25. 25. Hackney Homes Asset Management Strategy 2008 PART 2 SECTION B - OUR VISION FOR THE HOUSING ASSETS 1. Introduction 1.1 Our vision for the housing assets must reflect and complement all the various objectives and themes mentioned in Part 1 above. We have therefore adopted an overall asset management vision statement which shows that we are aiming to build an asset base which creates: “A sustainable portfolio which provides safe, comfortable and well maintained homes for our residents, within estates and communities where people choose to live.” 1.2 In seeking to achieve this vision we have developed six key delivery areas that are critical to our success, and that help explain what our vision means in practical terms. The strategy document is grouped into these headings below: (1) Housing Need and Economic Sustainability (2) Environmental Sustainability (3) Stock Investment (4) Working with our residents (5) Value for money (6) Data and Performance Management Clearly, the extent and pace of achievement against our vision is always dependent upon availability of resources, and individual delivery programmes and initiatives will be prioritised around available funding. CORE VERSION 9th September 2008 Page 25 of 89
  26. 26. Hackney Homes Asset Management Strategy 2008 PART 2 SECTION C - HOUSING NEED AND ECONOMIC SUSTAINABILITY Housing Need and Economic Sustainability Environmental Sustainability Stock Investment Working with our residents Value for money Data and Performance Management 1. Housing Need and Economic Sustainability 1.1 There are severe pressures in meeting the housing needs of the Borough. According to the LBH Housing Strategy 2004 - 2007 the greatest demand is for small homes with one or two bedrooms. Table 3 below sets out the shortfall in delivery of social housing as at 2003. Table 3: Delivery of social housing need (source: LBH Housing Strategy 2004 – 2007) 1.2 The overall demand for accommodation remains high in all sectors. The major influence on the very high demand for homes of all sizes and in all locations is that the cost threshold for refurbishment before other options are considered is comparatively high. Notwithstanding this, bed-sit properties present difficulties in that they remain unpopular and in some cases hard to let and it is sometimes problematic to achieve the necessary space standard to comply with the Decent Homes standard. 1.3 In cases where the investment required is unsustainable in relation to the housing need that the properties in question might meet, options for future investment are considered. 1.4 As at the end of October 2007 there were over 14,000 people on the housing waiting list. Annual turnover of housing stock currently is running at between 6% and 7%. CORE VERSION 9th September 2008 Page 26 of 89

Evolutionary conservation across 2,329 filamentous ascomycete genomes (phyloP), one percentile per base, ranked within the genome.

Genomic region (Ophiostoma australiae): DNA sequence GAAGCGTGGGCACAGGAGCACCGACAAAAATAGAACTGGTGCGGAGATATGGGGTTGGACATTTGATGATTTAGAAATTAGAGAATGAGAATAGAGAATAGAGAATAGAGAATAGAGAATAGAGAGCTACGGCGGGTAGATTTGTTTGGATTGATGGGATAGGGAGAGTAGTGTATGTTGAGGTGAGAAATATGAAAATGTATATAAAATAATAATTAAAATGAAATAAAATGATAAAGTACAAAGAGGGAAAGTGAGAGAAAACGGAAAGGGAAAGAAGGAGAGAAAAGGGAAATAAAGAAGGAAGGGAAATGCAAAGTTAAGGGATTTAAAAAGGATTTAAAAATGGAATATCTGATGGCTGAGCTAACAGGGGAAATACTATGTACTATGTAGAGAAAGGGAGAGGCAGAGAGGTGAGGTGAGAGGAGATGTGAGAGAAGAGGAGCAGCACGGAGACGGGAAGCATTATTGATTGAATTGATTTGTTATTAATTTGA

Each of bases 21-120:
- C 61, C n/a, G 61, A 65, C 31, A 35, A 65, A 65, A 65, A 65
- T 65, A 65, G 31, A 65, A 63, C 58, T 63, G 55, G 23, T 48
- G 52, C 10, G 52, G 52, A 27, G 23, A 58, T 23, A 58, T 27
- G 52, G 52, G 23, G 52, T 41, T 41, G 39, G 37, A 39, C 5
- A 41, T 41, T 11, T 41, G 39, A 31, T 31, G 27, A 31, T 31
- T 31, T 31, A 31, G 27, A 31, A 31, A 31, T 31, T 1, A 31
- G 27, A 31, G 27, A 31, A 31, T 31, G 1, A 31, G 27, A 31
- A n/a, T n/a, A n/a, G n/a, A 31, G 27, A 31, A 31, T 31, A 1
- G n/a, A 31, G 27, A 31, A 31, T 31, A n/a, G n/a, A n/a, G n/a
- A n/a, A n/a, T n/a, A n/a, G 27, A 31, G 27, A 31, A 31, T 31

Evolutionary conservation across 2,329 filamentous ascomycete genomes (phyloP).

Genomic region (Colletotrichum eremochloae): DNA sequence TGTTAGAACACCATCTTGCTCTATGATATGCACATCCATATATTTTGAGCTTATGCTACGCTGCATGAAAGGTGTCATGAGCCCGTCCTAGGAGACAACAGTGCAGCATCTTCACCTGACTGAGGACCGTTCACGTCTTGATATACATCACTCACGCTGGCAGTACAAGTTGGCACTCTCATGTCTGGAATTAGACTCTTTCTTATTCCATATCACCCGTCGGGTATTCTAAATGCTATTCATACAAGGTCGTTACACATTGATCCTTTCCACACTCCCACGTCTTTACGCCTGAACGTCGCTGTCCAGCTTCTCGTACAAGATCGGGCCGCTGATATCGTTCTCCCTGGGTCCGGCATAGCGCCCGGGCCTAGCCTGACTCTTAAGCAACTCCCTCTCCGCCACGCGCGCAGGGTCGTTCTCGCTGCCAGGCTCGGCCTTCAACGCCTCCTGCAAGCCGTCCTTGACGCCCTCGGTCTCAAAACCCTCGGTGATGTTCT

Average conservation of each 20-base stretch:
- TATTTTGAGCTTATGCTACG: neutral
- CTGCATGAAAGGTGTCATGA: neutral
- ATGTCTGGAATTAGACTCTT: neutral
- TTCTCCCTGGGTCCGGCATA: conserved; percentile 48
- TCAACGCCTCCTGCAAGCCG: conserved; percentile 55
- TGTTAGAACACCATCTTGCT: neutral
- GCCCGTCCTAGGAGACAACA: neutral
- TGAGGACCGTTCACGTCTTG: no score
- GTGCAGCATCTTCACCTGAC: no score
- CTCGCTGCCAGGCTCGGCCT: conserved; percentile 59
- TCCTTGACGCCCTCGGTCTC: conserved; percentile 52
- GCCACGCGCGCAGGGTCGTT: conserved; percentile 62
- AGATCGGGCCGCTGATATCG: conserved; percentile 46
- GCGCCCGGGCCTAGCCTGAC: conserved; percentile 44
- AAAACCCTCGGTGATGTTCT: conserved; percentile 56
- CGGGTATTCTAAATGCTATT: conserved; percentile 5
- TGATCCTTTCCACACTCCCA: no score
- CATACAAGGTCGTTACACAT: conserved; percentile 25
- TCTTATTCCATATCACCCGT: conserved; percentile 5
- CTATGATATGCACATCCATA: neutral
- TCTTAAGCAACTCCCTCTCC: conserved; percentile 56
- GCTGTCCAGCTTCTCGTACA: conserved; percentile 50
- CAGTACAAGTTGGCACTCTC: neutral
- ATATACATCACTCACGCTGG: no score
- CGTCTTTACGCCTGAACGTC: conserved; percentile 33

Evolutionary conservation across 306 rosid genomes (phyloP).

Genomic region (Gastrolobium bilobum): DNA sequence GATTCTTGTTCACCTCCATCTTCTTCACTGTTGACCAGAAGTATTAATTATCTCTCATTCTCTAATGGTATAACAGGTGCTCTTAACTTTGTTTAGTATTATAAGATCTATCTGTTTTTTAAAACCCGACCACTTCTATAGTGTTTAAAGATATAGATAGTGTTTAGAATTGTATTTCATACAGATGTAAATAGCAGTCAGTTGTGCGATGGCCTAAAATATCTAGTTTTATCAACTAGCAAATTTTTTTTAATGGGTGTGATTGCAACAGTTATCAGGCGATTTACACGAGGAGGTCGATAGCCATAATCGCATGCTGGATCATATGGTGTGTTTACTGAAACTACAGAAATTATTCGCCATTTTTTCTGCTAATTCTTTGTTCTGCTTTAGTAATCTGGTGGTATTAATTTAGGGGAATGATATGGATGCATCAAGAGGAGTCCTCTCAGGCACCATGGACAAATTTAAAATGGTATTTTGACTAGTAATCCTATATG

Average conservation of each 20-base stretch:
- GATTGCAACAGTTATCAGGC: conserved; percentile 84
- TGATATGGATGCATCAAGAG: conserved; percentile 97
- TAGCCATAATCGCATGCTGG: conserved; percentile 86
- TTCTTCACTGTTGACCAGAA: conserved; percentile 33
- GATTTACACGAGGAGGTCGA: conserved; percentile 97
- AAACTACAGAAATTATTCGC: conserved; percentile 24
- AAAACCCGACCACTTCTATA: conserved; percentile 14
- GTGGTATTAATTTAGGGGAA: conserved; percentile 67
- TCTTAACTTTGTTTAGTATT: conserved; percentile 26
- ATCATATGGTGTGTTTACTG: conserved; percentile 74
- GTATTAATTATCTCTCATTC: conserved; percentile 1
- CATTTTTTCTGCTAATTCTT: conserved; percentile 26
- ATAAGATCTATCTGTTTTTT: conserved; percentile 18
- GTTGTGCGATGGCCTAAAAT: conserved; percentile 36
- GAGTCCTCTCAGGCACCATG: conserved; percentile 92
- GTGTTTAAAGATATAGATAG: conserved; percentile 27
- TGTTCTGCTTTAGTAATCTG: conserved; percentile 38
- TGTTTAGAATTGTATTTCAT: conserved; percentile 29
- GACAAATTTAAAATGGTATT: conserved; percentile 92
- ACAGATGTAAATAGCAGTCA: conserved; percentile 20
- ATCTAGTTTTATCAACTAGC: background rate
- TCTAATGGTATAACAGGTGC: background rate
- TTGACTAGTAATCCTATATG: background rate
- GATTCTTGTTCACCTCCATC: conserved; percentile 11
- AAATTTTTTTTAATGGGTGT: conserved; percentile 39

27. 27. Hackney Homes Asset Management Strategy 2008 1.5 Table 4 - the bedroom size requirements for those on the waiting list at that time is shown below: Number of bedrooms Number on housing % of housing required waiting list (Oct. waiting list (Oct. 2007) 2007) Not specified 6 0.04 1 7066 49.93 2 3886 27.46 3 2558 18.08 4 534 3.77 5 84 0.59 6 12 0.08 7 4 0.03 9 1 0.01 1.6 This suggests a slight shift over the past few years towards an increased demand for smaller homes. 1.7 The profile of our housing stock by property type and bedroom number in shown in Table 5 below. Further work is required to assess the preferred housing location of those on the waiting list and to compare this against the existing stock. Number of Bungalow Flat Houses Maisonettes % of Housing bedrooms Stock Bedsit 11 1289 1 2 4.02 1 54 7505 27 186 23.4 2 10 8624 270 2880 36.3 3 43 3168 2253 4619 31.06 4 29 410 632 246 4.06 5 13 118 25 0.48 6 2 25 4 0.09 7 7 0.02 1.8 This would seem to suggest that the demand for smaller properties is not reflected in the profile of our existing stock. 1.9 LBH is to undertake a further Housing Needs Survey during 2008 and alongside this they will also be adopting a new Housing Strategy 2008 – 2011. These two key pieces of work are critical in formulating a sustainability appraisal that is well informed and makes the right choices about investment and disinvestment in the stock or in specific estates. CORE VERSION 9th September 2008 Page 27 of 89